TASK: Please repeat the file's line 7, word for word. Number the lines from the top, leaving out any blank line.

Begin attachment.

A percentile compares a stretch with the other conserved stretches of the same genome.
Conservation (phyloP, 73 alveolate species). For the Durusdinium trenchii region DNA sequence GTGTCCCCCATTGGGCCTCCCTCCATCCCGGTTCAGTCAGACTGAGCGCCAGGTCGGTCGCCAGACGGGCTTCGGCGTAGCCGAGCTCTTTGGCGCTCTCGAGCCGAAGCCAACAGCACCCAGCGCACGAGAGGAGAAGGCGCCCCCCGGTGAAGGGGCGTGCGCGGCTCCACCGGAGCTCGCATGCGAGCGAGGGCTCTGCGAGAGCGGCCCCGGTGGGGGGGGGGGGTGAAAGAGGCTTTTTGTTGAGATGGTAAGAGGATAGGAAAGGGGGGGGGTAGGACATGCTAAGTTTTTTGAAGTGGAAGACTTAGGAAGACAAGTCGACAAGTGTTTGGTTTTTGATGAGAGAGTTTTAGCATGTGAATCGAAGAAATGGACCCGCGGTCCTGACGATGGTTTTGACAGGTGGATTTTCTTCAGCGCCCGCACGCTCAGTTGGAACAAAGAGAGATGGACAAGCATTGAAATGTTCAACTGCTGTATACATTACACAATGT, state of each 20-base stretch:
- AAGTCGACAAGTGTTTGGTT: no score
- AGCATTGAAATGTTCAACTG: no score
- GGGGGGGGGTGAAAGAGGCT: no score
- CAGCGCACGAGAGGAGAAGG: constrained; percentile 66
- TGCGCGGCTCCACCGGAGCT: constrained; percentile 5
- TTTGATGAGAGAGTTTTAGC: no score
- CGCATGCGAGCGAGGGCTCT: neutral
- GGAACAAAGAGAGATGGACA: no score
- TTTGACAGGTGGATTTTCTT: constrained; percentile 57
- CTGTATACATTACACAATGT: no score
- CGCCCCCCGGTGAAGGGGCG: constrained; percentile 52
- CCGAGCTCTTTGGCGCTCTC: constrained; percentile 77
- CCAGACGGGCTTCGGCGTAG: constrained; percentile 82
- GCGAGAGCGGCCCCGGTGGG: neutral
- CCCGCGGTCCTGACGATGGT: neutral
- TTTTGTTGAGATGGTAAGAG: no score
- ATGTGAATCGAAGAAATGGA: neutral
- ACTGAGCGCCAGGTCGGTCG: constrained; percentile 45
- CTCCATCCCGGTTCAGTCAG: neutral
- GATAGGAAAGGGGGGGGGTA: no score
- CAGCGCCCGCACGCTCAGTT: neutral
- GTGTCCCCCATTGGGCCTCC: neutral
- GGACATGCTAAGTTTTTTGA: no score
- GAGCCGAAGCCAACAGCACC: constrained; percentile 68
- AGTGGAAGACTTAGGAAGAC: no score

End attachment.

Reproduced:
- TGCGCGGCTCCACCGGAGCT: constrained; percentile 5